The expanding world population is expected to double the worldwide demand for food by 2050. Eighty-eight percent of countries currently face a serious burden of malnutrition, especially in Africa and south and southeast Asia. About 95% of the food energy needs of humans are fulfilled by just 30 species, of which wheat, maize, and rice provide the majority of calories. Therefore, to diversify and stabilize the global food supply, enhance agricultural productivity, and tackle malnutrition, greater use of neglected or underutilized local plants (so-called orphan crops, but also including a few plants of special significance to agriculture, agroforestry, and nutrition) could be a partial solution.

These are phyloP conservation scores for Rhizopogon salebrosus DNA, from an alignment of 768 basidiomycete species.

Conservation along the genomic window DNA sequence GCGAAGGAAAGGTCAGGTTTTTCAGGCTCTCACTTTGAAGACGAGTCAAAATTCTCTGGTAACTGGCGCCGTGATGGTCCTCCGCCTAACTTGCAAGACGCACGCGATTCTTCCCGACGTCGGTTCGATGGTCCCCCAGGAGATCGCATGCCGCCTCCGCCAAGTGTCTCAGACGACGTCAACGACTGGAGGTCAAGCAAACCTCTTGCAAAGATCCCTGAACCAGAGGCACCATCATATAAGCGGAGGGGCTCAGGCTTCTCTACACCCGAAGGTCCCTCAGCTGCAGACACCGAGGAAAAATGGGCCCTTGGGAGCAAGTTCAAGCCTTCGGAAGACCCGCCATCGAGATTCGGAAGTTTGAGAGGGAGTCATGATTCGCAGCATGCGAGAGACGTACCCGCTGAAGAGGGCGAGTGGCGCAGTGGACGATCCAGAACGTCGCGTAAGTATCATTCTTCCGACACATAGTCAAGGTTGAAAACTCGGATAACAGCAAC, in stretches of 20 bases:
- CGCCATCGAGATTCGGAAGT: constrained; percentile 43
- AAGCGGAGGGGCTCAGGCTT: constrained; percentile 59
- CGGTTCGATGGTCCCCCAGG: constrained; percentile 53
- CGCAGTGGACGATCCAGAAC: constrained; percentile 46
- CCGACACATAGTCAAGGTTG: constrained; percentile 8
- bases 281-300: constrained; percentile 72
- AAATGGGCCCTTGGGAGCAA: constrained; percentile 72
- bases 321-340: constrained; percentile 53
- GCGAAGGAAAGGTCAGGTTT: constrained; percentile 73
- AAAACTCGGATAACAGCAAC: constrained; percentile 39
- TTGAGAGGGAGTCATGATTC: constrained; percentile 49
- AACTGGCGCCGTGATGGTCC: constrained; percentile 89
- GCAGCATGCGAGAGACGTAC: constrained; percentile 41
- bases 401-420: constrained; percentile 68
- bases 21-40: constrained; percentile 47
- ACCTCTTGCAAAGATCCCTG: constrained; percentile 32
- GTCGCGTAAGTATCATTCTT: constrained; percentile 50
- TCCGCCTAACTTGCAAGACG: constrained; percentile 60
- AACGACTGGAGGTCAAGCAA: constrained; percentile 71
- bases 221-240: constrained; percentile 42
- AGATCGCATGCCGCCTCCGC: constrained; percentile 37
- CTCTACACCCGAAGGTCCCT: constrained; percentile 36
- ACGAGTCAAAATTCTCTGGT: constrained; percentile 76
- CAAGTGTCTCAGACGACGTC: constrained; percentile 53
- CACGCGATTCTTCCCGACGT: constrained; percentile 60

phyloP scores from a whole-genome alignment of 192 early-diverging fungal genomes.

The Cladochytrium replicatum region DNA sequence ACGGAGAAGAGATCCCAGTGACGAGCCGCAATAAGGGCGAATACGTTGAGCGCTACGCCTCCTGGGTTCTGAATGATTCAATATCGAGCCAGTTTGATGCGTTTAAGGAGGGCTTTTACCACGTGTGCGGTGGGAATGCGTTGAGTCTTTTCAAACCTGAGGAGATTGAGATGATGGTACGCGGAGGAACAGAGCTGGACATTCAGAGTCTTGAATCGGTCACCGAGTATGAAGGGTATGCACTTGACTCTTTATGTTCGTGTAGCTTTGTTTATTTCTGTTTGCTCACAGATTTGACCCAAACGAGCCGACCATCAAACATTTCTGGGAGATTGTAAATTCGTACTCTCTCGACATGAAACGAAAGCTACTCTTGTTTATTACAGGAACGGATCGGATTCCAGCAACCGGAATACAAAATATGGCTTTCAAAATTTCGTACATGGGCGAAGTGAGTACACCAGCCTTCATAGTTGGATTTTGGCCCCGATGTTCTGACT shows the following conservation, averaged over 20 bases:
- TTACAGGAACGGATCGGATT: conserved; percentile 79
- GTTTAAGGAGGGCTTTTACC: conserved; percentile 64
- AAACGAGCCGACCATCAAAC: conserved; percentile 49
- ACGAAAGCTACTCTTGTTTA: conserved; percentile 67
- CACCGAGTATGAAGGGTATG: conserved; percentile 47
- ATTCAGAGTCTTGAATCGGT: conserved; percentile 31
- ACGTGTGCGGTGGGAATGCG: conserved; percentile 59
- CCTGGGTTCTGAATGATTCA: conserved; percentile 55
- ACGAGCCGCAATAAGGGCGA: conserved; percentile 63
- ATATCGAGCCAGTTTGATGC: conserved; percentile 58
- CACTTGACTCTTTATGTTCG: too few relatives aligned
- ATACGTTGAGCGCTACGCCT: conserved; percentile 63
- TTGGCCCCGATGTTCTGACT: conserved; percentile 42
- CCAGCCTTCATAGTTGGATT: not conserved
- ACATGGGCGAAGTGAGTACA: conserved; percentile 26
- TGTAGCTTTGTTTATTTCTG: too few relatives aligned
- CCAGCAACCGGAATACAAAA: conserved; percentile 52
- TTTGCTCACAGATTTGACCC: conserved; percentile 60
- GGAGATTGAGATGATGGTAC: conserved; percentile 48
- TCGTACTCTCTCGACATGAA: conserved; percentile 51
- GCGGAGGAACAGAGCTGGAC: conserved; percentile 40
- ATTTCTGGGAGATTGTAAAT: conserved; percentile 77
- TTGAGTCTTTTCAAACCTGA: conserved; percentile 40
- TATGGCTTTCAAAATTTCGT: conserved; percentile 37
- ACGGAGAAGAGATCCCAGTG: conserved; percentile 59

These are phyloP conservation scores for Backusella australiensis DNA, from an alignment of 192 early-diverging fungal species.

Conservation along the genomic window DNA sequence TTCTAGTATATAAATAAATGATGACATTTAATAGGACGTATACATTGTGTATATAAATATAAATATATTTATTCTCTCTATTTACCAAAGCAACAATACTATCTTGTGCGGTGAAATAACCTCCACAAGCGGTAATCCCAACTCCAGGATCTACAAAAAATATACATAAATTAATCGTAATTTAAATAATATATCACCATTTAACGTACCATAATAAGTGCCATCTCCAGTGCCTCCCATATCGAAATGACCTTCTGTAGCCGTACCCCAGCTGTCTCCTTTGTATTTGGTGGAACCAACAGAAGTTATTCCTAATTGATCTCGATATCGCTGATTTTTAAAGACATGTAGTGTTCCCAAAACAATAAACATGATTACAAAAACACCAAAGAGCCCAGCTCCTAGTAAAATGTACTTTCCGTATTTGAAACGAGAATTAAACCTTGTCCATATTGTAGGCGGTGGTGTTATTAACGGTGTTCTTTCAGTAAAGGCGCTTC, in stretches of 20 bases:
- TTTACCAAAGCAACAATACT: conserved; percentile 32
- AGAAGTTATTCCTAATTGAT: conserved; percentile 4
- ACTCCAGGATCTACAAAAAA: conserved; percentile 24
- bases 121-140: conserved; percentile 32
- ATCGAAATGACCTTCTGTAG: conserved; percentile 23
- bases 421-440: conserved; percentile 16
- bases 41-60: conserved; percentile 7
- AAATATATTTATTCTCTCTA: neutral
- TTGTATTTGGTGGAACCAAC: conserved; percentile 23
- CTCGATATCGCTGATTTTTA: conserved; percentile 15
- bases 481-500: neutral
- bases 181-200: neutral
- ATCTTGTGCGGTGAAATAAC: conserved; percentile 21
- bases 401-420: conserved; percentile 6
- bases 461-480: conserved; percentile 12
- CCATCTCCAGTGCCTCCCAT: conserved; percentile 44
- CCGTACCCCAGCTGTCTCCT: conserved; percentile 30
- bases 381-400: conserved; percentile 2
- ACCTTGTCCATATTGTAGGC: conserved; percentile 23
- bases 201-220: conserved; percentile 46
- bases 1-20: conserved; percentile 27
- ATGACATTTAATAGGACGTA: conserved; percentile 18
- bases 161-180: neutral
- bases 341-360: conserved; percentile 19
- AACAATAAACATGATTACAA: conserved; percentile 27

Here, we present draft genome information for five agriculturally, biologically, medicinally, and economically important underutilized plants native to Africa: Vigna subterranea, Lablab purpureus, Faidherbia albida, Sclerocarya birrea, and Moringa oleifera. Assembled genomes range in size from 217 to 654 Mb. In V. subterranea, L. purpureus, F. albida, S. birrea, and M. oleifera, we have predicted 31,707, 20,946, 28,979, 18,937, and 18,451 protein-coding genes, respectively. By further analyzing the expansion and contraction of selected gene families, we have characterized root nodule symbiosis genes, transcription factors, and starch biosynthesis-related genes in these genomes.